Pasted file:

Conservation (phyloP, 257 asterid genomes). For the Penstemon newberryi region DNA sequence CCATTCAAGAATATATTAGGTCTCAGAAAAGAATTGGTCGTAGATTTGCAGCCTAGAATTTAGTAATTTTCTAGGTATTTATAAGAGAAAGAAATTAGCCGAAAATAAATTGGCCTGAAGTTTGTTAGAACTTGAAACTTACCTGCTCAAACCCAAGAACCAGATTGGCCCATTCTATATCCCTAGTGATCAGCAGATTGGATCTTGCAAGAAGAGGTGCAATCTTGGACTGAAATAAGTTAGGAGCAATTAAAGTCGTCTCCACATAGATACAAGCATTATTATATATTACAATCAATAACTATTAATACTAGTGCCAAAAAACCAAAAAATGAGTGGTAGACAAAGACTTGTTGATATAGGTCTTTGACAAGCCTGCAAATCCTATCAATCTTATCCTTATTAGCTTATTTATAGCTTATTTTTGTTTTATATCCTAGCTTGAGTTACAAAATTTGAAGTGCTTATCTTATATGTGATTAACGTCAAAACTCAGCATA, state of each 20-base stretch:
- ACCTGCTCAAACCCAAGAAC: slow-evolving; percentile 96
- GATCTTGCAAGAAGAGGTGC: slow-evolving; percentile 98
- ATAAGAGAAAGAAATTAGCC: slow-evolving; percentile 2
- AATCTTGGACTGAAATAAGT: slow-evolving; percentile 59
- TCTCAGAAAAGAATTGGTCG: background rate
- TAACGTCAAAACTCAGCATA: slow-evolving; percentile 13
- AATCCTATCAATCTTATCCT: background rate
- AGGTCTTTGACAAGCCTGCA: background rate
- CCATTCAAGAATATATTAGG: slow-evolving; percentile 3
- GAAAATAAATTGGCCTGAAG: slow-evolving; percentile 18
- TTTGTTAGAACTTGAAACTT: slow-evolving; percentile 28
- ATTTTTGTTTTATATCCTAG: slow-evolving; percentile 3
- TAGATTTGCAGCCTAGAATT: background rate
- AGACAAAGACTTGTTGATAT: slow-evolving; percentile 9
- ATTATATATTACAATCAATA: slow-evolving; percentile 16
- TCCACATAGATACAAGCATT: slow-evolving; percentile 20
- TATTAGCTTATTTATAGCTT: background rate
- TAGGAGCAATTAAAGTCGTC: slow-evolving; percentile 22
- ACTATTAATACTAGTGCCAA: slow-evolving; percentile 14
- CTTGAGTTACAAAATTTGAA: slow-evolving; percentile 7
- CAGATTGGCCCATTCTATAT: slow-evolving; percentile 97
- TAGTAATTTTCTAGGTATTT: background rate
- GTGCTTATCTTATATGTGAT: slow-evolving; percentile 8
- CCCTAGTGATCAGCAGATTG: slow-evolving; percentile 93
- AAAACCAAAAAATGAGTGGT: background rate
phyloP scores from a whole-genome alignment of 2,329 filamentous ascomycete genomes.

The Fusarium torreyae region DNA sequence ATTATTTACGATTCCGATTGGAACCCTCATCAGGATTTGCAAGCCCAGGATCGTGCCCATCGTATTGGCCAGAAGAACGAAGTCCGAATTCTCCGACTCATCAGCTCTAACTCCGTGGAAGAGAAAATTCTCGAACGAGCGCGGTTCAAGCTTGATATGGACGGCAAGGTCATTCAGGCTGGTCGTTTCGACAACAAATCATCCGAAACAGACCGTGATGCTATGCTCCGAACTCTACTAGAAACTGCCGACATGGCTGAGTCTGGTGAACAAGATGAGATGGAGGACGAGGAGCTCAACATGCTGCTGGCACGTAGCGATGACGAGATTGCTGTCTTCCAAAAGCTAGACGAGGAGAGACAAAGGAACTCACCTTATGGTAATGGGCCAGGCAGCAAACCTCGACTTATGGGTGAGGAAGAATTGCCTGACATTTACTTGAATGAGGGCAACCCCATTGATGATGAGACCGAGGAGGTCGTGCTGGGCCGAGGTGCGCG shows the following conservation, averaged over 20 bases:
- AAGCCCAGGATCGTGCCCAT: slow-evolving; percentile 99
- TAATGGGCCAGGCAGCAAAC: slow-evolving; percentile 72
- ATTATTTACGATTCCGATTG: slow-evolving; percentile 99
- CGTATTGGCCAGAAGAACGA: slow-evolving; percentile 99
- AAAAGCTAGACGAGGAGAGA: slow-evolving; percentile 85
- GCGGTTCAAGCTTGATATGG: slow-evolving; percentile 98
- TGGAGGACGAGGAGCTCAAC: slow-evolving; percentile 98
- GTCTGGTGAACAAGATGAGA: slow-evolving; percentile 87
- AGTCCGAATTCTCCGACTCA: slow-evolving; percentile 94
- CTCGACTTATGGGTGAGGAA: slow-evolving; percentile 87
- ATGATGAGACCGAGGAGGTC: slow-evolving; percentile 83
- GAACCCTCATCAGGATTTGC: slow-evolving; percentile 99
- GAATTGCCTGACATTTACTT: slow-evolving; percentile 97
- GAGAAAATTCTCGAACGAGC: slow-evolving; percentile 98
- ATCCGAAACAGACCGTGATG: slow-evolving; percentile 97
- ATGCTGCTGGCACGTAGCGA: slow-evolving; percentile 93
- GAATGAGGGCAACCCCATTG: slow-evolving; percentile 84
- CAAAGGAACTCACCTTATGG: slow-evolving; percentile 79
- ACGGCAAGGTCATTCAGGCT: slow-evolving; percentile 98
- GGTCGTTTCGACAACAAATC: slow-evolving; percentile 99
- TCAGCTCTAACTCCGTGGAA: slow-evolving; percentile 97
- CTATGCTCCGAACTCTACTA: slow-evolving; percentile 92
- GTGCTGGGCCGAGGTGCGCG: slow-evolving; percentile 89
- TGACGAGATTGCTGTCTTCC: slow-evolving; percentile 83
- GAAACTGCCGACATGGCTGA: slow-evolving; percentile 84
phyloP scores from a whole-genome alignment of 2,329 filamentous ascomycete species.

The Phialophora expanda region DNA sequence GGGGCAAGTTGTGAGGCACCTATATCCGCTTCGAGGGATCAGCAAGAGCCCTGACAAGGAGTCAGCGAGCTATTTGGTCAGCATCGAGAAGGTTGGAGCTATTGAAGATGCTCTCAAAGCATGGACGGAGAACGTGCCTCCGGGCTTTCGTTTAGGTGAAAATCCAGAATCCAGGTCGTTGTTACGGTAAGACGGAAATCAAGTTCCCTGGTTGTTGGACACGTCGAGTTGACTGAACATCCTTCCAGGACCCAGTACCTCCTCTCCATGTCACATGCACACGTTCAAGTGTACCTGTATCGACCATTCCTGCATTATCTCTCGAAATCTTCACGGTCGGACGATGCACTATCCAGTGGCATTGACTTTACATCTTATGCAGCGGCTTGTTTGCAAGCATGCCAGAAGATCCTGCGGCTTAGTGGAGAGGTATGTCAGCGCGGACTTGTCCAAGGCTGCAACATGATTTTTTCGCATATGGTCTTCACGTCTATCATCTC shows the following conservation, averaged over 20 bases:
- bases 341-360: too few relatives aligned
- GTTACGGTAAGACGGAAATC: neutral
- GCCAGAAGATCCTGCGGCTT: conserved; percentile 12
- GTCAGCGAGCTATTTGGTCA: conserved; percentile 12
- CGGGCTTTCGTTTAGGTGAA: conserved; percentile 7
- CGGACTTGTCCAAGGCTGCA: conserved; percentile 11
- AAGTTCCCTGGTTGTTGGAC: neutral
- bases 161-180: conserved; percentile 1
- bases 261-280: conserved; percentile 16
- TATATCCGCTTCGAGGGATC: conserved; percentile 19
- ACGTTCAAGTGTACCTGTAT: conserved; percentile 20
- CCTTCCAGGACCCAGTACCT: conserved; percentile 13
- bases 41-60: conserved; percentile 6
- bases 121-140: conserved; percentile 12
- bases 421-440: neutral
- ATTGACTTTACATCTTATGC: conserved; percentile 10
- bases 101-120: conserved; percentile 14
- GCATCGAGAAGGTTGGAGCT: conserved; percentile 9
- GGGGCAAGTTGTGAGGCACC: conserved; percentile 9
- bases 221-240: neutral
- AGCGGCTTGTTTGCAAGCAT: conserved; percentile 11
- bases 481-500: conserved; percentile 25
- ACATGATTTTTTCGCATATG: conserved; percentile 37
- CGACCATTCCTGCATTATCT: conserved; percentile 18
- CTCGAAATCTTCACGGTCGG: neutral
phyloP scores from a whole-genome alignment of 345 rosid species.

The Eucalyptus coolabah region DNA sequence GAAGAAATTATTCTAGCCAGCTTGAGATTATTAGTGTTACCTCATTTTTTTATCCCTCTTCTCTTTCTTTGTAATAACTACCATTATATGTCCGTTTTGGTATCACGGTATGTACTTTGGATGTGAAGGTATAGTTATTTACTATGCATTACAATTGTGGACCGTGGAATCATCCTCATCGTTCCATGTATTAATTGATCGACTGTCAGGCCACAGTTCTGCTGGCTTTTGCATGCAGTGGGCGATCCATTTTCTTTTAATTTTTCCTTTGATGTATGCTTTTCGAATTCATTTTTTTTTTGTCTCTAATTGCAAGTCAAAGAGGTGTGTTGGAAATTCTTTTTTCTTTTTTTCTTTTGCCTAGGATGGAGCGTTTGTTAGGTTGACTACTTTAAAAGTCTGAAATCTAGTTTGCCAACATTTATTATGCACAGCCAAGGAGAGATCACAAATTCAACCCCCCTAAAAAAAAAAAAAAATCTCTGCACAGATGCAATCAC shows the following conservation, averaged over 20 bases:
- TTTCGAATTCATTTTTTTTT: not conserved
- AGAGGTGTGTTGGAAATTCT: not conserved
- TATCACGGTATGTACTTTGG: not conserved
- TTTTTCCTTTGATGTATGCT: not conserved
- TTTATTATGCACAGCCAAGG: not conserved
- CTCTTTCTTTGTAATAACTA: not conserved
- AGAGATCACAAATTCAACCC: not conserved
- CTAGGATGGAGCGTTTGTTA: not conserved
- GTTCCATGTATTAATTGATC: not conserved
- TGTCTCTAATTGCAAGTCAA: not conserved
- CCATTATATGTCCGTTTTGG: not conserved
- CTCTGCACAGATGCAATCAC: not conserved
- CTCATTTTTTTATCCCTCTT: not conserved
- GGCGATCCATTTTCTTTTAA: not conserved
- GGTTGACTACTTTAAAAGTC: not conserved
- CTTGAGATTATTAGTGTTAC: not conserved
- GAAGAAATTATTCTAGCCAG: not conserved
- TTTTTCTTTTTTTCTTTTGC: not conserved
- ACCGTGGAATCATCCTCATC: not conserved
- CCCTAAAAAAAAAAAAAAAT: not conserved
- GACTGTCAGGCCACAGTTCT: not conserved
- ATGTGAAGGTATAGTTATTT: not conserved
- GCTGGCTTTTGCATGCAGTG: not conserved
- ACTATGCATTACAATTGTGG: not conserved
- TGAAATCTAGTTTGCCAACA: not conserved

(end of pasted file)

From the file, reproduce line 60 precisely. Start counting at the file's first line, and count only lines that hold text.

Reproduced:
- CGGGCTTTCGTTTAGGTGAA: conserved; percentile 7